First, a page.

EXCERPT FROM INTRODUCTION
There was no ‘Silk Road’. It is a modern label in widespread use only since the late 20th century and used since then to refer to trade and interaction across Afro-Eurasia from roughly 200 BE to AD 1400. In reality, there were many trading networks over this period. Some of these dealt in silk, yarn and woven fabrics. Others did not. Some started in China or Rome, but some in central Asia, northern Europe, India or Africa — and many other places. Journeys were by sea, by rivers and by land–and some by all three. Despite these ambiguities, the term has acquired a familiarity and brought regions and peoples often less well covered by modern historical writings to greater prominence and accessibility. It could also be argued that the growing popularity of the term has encouraged a more global historical viewpoint. For this reason I have referred to the ‘Silk Road’ – or perhaps slightly less misleadingly, the ‘Silk Roads’– unashamedly in my writings and exhibitions. If I were to provide a general definition of what I mean by the term – and how it is used in this book – it would be something like:
“A system of substantial and persistent overlapping and evolving interregional
trade networks across Afro-Eurasia by land and sea from the end of the 1st
millennium BC through to the middle of the 2nd millennium AD, trading in silk
and many other raw materials and manufactured items – including, but not limited
to, slaves, horses, semi-precious stones, metals, pots, musk, medicines, glass, furs and fruits – resulting in movements and exchanges of peoples, ideas, technologies, faiths, languages, scripts, iconographies, stories, music, dance and so on.”
Each section of this book starts with brief introductions to the landscapes of
Afro-Eurasia, to some of the many peoples and cultures inhabiting these landscapes over the Silk Road period, and to the uncovering of their archaeological legacy.
The book is structured by the types of landscape through which the Silk Road
networks passed – steppe, mountains and highlands, rivers and plains, deserts and oases, and seas. The skies are common to all, but included with seas because of their role in maritime navigation. These are no more than broad and permeable divisions: rivers rise in mountains, emerge into plains and disperse into seas or desert sands. Nor are they intended to be comprehensive: this is not a book on the complex ecosystems of Afro-Eurasia. But the landscape is an essential character in any Silk Road story, and too often given only a minor role.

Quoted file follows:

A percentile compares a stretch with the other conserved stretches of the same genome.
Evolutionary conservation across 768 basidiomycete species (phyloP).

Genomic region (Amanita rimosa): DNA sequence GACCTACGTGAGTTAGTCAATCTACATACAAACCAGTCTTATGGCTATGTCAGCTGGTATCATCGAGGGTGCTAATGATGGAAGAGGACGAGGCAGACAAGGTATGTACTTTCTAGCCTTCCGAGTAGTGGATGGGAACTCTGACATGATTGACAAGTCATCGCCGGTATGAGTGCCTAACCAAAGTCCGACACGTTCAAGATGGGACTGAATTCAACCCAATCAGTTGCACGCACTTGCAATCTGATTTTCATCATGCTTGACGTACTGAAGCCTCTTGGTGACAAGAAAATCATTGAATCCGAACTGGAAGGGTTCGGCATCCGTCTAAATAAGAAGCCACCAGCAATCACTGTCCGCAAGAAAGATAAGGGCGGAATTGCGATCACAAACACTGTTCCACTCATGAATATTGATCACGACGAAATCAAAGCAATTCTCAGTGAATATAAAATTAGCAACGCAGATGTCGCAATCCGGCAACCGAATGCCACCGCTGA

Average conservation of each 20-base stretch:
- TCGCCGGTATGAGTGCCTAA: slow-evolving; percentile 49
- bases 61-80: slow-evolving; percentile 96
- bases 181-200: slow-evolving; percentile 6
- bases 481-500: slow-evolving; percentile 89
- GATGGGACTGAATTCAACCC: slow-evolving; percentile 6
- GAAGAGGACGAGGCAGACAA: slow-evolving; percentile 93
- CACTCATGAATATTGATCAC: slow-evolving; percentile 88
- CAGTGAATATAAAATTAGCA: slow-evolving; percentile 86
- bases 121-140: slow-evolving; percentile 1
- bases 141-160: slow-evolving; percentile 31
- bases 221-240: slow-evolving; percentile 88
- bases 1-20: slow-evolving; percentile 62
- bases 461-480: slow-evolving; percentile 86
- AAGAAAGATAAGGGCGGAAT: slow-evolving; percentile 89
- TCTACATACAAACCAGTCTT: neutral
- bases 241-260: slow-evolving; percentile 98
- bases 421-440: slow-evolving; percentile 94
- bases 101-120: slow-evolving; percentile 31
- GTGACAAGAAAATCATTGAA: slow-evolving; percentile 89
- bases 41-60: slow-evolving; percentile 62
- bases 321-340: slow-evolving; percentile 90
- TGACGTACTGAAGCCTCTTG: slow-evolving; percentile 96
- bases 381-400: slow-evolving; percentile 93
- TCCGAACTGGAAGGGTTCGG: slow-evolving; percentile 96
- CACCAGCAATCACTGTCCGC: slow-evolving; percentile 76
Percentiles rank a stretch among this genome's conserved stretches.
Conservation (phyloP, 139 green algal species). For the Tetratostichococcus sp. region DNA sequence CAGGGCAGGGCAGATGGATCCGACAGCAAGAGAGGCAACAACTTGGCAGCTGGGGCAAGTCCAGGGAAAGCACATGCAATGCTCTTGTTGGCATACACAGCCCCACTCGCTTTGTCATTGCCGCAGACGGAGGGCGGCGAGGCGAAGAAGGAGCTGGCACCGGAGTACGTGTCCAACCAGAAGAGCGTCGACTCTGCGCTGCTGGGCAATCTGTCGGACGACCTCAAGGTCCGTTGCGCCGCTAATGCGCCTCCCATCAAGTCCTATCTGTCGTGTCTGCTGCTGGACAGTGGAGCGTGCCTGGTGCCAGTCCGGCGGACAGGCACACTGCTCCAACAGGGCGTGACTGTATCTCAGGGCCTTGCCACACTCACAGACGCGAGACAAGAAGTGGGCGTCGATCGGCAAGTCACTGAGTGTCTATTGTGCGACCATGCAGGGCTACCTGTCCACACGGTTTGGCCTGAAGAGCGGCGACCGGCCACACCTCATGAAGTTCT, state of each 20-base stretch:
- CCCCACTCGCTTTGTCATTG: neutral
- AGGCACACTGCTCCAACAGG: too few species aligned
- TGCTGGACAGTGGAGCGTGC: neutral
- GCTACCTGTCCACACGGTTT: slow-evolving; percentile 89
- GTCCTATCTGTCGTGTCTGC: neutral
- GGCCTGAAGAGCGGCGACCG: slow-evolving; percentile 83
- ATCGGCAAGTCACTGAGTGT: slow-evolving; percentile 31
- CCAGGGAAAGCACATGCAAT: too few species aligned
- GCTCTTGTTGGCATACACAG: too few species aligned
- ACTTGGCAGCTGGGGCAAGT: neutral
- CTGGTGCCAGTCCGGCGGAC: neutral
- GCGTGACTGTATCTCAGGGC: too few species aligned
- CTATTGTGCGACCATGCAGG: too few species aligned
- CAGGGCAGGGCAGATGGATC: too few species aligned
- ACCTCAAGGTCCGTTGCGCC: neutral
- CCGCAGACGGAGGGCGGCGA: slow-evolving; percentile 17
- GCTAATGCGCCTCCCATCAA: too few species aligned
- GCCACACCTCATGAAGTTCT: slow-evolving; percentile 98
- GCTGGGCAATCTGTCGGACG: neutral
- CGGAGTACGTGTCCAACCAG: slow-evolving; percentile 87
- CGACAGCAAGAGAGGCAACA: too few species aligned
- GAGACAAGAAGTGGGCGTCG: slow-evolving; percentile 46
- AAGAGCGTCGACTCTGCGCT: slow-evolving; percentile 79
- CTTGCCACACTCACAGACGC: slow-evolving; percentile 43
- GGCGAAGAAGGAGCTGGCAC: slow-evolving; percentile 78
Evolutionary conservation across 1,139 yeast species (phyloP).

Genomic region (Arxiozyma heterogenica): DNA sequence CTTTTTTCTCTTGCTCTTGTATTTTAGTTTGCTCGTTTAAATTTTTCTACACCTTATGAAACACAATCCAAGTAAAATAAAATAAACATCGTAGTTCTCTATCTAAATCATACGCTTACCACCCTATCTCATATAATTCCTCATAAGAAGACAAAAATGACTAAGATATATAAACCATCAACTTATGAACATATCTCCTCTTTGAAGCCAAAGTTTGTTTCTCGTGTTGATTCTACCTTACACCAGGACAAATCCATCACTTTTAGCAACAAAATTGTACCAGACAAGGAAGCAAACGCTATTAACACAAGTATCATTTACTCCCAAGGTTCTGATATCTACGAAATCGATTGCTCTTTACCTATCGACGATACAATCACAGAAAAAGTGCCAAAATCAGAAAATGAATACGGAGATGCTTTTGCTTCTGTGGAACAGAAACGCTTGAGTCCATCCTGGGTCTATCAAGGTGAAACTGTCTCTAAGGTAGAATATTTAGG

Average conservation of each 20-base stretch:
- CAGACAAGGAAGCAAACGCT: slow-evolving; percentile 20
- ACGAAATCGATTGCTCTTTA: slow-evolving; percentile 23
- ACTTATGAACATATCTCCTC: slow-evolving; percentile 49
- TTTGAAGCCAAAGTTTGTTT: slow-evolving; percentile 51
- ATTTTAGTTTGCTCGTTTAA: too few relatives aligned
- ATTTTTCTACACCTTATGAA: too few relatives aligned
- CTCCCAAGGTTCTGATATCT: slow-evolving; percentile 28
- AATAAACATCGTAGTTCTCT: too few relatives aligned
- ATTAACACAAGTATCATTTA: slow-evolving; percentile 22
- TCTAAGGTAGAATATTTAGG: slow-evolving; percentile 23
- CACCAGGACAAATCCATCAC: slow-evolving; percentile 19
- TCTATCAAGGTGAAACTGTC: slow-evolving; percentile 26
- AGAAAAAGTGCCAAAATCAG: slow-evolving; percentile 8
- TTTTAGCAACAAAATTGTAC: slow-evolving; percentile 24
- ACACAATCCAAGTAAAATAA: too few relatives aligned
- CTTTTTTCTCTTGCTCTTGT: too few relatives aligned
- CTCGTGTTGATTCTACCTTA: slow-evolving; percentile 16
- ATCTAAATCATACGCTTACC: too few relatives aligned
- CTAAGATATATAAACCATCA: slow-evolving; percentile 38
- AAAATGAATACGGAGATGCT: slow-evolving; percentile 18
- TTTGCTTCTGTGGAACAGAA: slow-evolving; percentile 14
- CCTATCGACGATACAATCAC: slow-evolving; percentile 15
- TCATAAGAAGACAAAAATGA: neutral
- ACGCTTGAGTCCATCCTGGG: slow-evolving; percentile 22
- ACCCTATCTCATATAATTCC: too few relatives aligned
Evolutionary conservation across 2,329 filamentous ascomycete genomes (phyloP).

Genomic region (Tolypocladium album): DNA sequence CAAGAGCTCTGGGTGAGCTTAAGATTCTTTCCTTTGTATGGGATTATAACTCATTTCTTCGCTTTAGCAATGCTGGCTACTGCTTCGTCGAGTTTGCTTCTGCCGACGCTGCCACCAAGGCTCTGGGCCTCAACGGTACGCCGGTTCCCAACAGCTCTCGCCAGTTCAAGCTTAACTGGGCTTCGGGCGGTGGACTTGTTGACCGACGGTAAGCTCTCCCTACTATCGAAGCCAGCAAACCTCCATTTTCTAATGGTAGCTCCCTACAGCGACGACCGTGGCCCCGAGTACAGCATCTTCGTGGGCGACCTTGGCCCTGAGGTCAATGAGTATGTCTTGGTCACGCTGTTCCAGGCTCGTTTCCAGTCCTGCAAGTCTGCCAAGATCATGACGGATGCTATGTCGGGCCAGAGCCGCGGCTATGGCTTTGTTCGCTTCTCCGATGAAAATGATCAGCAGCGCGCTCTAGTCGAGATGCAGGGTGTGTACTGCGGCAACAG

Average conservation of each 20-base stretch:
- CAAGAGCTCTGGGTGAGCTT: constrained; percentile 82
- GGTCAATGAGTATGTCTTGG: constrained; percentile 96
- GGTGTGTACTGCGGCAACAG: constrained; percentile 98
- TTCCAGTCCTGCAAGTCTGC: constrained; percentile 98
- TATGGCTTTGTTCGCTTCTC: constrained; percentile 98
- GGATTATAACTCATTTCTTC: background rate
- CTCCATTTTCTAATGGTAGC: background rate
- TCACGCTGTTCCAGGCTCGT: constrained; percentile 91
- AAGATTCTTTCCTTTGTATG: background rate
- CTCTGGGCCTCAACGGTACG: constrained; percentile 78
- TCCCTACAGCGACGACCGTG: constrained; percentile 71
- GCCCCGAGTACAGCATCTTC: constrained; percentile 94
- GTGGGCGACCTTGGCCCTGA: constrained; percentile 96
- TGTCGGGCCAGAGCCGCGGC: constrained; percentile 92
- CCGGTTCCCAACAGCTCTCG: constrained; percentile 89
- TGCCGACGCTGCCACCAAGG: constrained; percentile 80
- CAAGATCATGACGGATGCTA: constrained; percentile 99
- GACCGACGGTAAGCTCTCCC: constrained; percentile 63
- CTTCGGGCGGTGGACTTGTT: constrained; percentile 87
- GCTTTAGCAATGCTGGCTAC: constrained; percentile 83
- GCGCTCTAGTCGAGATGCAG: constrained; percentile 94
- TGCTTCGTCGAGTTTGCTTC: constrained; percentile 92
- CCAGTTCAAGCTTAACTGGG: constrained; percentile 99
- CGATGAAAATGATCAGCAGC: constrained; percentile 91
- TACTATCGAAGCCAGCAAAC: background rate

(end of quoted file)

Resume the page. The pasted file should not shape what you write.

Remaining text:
The landscape, however, can also bias or limit our viewpoint. It preserves and
destroys without discrimination. For example, the desert sites of eastern central Asia and north Africa have yielded numerous silks, local and imported. But the monsoons have long destroyed south Asia’s textile legacy and we can only reconstruct it from clues in historical texts, from paintings and other artifacts and, very importantly, from textiles exported to distant lands, such as the desert settlements of Cadota and Antinopolis. In recent times, the legacy of the sea has started to be uncovered with the growth of maritime archaeology. The hulls of long-sunk ships have preserved their cargoes of ceramics and glass, but direct evidence of the human cargoes of slaves – very much part of Silk Road trade – has long disappeared. Wherever it is possible, or known, such absence is noted.
As well as the objects considered in the thematic essays, each section showcases
around twenty artefacts (see list below), from complex architectural or archaeological structures, such as cities or shipwrecks, down to small objects, such as glass beads. As well as illustrating the various topics discussed, the showcased items also exemplify interaction, having been influenced from elsewhere in their materials, form or motifs, and/or having themselves travelled along some of the Silk Road networks. Some of the artefacts are oft-reproduced, but I have also tried to include some lesser-known and newly excavated objects. These are not always the most spectacular or best preserved, but have an important part in the story. The story of the Silk Roads is not only one
of luxury goods.
In part because of its long timescale but, more crucially, because it covers areas of the world that are not part of the cultural and historical landscape of most readers – whether from Africa, Asia, Europe or America – the study of the Silk Roads can be daunting. A plethora of unfamiliar names and places can confuse and befuddle. I beg the reader’s patience to try not to be distracted by these. This work is intended, like one of the complex weaves discussed in the looms and textile essays to reveal a design through an interweaving of layers of numerous coloured threads. Reading one essay or caption may show little, but looking at more will, I hope, start to reveal something of the complex pattern of the Silk Roads.
I am delighted that so many of the leading scholars from institutions worldwide
have contributed to this book, some with thematic essays and others describing
objects they have excavated or studied. Understanding anything about the Silk Roads demands collaboration across cultures and languages. The diversity of styles and the different opinions expressed by the contributors is also key to this volume: it, too, is part of the weave.
The book is published on 3 October 2019 in the UK by Thames&Hudson and is also available in French (Flammarion), German (WBG), Spanish (BLUME), Finnish (Tammi), Italian (Einaudi) and Korean (Cum Libro) language editions as well as in a US edition by University of California Press.